“One happy family?” Peter asked.

“One happy family,” Rhys agreed, giving him a hug.

Overall, I did enjoy the story, even if it looks like I didn’t. I just wish more time would have been given to Alexey and Demetri. I wish that the sappiness would have been toned down a bit. And I wish that the ending would have been more inline with the rest of what I had just read.  This could have easily been a 5-star read for me had the author focused a little more on the actual ghost instead of focusing so much on Peter and Rhys.  I actually found myself saying “You guys love each other. I know. We get it.” I will say that the sex is pretty damn hot between these two. The author wrote that very well.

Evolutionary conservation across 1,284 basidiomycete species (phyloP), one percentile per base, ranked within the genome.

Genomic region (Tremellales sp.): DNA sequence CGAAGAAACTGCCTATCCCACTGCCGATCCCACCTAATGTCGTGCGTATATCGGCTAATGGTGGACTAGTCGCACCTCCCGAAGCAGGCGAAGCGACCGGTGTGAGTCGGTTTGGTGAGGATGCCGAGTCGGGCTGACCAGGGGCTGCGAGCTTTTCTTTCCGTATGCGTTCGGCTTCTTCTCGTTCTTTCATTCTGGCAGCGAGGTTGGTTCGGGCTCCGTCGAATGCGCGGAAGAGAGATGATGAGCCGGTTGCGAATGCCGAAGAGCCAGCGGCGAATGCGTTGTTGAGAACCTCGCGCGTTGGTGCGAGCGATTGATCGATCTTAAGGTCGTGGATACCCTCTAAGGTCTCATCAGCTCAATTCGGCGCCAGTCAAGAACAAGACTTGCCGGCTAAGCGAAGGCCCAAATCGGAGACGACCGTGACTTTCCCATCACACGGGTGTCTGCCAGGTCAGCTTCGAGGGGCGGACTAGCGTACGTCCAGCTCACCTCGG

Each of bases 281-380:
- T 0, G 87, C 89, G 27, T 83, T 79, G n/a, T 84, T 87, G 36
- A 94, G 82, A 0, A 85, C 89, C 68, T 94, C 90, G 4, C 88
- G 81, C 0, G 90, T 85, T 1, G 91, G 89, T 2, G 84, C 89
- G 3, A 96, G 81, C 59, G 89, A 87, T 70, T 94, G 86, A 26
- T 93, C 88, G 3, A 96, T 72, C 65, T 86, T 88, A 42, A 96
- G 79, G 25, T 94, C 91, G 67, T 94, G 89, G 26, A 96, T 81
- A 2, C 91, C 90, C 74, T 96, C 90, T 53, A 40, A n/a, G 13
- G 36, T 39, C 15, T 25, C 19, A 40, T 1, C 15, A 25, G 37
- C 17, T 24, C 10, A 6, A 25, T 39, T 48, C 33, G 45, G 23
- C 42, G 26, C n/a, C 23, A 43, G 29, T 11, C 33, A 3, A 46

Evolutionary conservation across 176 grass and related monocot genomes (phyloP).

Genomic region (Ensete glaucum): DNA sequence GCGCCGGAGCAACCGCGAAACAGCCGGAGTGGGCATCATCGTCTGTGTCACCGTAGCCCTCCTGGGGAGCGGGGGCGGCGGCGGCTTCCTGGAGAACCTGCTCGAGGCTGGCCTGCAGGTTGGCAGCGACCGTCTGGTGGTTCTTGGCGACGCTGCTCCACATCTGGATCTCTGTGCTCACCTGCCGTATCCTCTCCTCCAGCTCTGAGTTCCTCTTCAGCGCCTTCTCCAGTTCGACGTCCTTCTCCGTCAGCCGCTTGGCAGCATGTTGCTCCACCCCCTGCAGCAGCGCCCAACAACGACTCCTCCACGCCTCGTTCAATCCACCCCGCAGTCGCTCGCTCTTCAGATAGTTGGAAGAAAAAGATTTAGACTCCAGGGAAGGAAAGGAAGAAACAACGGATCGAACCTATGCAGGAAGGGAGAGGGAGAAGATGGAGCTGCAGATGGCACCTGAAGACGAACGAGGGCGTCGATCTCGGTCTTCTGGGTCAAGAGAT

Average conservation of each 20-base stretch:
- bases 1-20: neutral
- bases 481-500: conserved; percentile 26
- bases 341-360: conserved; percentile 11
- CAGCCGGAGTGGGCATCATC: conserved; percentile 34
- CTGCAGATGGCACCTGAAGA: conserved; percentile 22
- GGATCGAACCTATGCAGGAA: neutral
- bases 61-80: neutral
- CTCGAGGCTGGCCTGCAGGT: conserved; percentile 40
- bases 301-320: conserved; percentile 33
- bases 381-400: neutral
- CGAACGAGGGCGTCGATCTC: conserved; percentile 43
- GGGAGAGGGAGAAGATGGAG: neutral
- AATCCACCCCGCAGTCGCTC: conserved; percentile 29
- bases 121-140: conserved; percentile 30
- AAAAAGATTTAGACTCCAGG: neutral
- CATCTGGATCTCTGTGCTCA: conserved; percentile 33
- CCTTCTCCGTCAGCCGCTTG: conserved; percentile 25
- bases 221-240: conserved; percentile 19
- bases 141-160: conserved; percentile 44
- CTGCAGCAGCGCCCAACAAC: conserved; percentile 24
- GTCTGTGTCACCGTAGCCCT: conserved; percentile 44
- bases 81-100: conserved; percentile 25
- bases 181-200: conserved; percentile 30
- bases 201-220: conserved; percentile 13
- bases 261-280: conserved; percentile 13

This book was provided by Dreamspinner Press in exchange for a fair and honest review.

Leave a Reply

1 Comment threads
1 Thread replies
Most reacted comment
Hottest comment thread
2 Comment authors
Cindikazzak Recent comment authors
newest oldest
Notify of
Kazza K

I loved the sound of Alexey it would have been nice to know more about him. A ghost deserves a full-on backstory after all


Great review, Cindi

PS: Lurve you….What? Too soon?